Guest blogger: J.L. Abramo

I am delighted to welcome my guest blogger, author J. L. Abramo

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WHY CRIME FICTION
by J. L. Abramo

Crime fiction, film and television are extremely popular among readers and viewers worldwide.  Fiction writers are often categorized, listed and known for their particular genre—be it crime, mystery, romance, horror, science fiction.  Genre is defined by Merriam-Webster as a category of artistic, musical, or literary composition characterized by a particular style, form, or content.  And as stated by Joyce Carol Oates in The New York Review of Books, “In genre fiction there is an implied contract between writer and reader that justice of a kind will be exacted; ‘good’ may not always triumph over ‘evil’, but the distinction between the two must be honored.”

I have often been asked why I chose mystery and crime fiction as my literary genre.  It might be more accurate to say that the genre chose me; and to add that a particular genre is simply the vehicle in which the writer journeys through the landscape he or she is compelled to explore.  In my experience as a reader it is the theme and not the plot of a novel that carries universal and lasting impact; making the particular genre secondary to the thoughts and feelings which the writer is consciously or unconsciously driven to express.  Crime and Punishment, Les Misérables, A Tale of Two Cities are, on the surface, crime novels; classic literary works that greatly influenced generations of readers and future writers; not as a consequence of their genre, but for their examination of the trials and tribulations of the human experience.  Similarly, the same holds for visual art and music.  A timeless painting or a lasting musical composition is one that leaves a profound impression on the viewer or the listener; be it renaissance, religious, impressionist, avant-garde, symbolic, dada, classical, folk, country, blues, jazz or rock and roll.

That being said, the selection of crime fiction as my vehicle of choice was a consequence of my exposure to literary works which examined crime and its ramifications and which greatly influenced me as a young man and adult—Dostoyevsky, Arthur Conan Doyle, Raymond Chandler, Dashiell Hammett, James M. Cain.  And by exposure to films like The Big Sleep, The Maltese Falcon, On The Waterfront, Anatomy of a Murder, Witness for the Prosecution, The French Connection, The Godfather and countless others.  And I have always found it to be the genre I am most adept at and most comfortable in—something akin to the well broken-in pair of shoes you prefer slipping into.

In the latest work, Coney Island Avenue, I employ the crime fiction genre to revisit the Brooklyn neighborhood of my youth.  It is a continuation of the novel Gravesend, which moved my focus from the San Francisco and Los Angeles of the Jake Diamond private eye novels to the Sixty-first Precinct in Gravesend, where I was born and raised.  Once again I take the journey in the vehicle I feel most comfortable travelling aboard.

So, the question arises—are we, practitioners of the written word and members of professional guilds like the Mystery Writers of America, Private Eye Writers of America and the International Thriller Writers, novelists or crime novelists.  And the simple answer is we are writers, willing to use any means of transport which will help us tell our tale and help entice readers to come along for the ride.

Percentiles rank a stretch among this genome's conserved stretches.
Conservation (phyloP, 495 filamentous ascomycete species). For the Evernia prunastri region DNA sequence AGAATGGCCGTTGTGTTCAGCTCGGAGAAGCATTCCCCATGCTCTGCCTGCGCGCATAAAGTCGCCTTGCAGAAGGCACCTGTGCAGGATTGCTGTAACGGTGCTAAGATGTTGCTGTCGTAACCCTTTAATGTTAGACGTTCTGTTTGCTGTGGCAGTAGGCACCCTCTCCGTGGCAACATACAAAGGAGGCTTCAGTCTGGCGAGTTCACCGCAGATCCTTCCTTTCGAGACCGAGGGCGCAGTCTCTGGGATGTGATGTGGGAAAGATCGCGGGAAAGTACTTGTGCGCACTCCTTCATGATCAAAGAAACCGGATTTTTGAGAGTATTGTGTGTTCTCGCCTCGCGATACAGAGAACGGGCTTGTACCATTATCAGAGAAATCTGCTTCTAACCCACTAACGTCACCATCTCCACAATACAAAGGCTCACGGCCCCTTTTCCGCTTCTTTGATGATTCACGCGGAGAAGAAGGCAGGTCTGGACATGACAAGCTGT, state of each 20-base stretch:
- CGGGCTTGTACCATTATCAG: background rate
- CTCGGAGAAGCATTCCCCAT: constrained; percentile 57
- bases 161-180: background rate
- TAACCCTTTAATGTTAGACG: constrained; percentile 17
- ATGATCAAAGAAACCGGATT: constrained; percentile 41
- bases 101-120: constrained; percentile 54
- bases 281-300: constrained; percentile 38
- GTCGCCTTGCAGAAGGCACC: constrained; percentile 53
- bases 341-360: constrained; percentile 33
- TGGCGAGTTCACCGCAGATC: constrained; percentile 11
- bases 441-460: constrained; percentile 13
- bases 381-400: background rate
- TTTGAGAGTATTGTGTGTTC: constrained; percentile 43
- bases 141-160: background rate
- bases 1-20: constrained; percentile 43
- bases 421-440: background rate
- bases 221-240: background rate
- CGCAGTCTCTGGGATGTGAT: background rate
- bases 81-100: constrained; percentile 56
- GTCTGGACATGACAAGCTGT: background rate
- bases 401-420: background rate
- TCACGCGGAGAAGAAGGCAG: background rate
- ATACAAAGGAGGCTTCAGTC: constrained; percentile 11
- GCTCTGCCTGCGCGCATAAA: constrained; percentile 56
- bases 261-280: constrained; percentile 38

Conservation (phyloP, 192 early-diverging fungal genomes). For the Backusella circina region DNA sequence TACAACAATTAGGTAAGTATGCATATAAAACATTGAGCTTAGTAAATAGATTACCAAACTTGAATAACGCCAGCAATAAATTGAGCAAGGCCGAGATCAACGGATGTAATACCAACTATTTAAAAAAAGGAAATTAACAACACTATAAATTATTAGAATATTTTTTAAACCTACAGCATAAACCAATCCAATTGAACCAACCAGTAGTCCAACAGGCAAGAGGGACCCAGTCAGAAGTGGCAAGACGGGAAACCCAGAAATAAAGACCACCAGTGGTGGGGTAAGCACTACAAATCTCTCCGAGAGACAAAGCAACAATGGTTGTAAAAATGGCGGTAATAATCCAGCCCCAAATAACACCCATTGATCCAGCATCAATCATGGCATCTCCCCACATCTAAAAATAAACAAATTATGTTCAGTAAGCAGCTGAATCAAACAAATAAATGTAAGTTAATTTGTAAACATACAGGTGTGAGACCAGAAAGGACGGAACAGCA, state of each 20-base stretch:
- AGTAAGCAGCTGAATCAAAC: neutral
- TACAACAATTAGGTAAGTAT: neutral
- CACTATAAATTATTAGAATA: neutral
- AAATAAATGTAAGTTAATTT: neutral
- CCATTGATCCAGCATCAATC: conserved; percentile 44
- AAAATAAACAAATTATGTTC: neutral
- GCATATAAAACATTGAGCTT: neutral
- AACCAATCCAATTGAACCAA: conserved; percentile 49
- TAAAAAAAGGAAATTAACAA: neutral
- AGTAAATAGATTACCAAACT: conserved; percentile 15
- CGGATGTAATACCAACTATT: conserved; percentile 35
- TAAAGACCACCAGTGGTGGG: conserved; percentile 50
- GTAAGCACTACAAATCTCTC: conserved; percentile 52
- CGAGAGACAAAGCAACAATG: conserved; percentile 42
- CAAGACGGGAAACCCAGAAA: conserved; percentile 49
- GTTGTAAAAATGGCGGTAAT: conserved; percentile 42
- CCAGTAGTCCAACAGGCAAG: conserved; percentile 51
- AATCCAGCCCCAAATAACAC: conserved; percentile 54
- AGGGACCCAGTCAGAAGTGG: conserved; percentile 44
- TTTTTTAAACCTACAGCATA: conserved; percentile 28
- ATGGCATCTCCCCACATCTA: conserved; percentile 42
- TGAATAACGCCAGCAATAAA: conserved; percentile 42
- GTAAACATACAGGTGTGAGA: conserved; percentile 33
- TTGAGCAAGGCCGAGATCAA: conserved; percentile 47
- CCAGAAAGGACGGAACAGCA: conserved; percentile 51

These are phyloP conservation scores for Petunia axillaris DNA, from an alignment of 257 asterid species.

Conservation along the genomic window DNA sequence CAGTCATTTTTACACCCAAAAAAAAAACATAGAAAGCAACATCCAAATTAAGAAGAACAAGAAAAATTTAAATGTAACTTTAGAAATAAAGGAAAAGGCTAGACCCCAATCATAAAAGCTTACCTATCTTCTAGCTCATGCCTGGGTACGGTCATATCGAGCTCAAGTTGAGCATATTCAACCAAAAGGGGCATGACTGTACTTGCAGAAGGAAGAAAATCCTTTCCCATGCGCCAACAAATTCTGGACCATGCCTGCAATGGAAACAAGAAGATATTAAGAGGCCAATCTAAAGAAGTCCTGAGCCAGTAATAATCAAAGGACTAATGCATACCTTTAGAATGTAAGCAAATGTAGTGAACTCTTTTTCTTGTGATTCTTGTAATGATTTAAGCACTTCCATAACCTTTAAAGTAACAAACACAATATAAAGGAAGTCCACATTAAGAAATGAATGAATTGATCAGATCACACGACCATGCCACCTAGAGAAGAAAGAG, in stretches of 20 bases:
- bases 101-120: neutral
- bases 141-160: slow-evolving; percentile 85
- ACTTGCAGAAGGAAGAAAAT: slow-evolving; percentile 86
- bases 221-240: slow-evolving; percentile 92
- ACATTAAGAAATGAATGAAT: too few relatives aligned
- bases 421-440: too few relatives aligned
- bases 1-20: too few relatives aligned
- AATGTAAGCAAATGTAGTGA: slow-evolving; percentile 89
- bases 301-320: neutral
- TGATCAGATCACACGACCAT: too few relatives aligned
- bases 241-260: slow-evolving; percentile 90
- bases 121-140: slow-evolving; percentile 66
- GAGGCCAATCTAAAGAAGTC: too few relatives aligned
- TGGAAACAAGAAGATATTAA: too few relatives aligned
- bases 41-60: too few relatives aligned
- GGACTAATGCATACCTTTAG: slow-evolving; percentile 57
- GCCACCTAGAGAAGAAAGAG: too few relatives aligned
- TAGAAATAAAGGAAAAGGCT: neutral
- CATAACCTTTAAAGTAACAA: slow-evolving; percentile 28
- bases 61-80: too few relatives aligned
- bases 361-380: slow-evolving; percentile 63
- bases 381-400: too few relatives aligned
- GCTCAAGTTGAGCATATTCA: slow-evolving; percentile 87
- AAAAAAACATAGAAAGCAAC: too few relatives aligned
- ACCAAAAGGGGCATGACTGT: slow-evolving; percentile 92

About Coney Island Avenue

THE DOG DAYS OF AUGUST IN BROOKLYN and the detectives of the 61st Precinct are battling to keep all hell from breaking loose.

Lives are taken in the name of greed, retribution, passion and the lust for power—and the only worthy opponent of this senseless malevolence is the uncompromising resolve to rise above it, rather than descend to its depths.

The heart pounding sequel to the acclaimed novel GRAVESEND—from Shamus Award-winner J. L. Abramo—CONEY ISLAND AVENUE continues the dramatic account of the professional and personal struggles that constitute everyday life

for the dedicated men and women of the Six-One—and of the saints and sinners who share their streets.  Coney Island Avenue is an emotionally packed chronicle of good and evil, triumph and tragedy and—just below the surface—Abramo’s narrative is a universal tale of fathers, mothers, sons and daughters.

About the author

J. L. Abramo was born in the seaside paradise of Brooklyn, New York on Raymond Chandler’s fifty-ninth birthday. Abramo is the author of Catching Water in a Net, winner of the St. Martin’s Press/Private Eye Writers of America prize for Best First Private Eye Novel; the subsequent Jake Diamond novels Clutching at Straws, Counting to Infinity, and Circling the Runway; Chasing Charlie Chan, a prequel to the Jake Diamond series; Gravesend, Brooklyn Justice and Coney Island Avenue.

Abramo’s short fiction has appeared in a number of anthologies including Murder Under the Oaks, winner of the Anthony Award.

Circling the Runway was the recipient of a Shamus Award presented by the Private Eye Writers of America in 2016.

www.jlabramo.com

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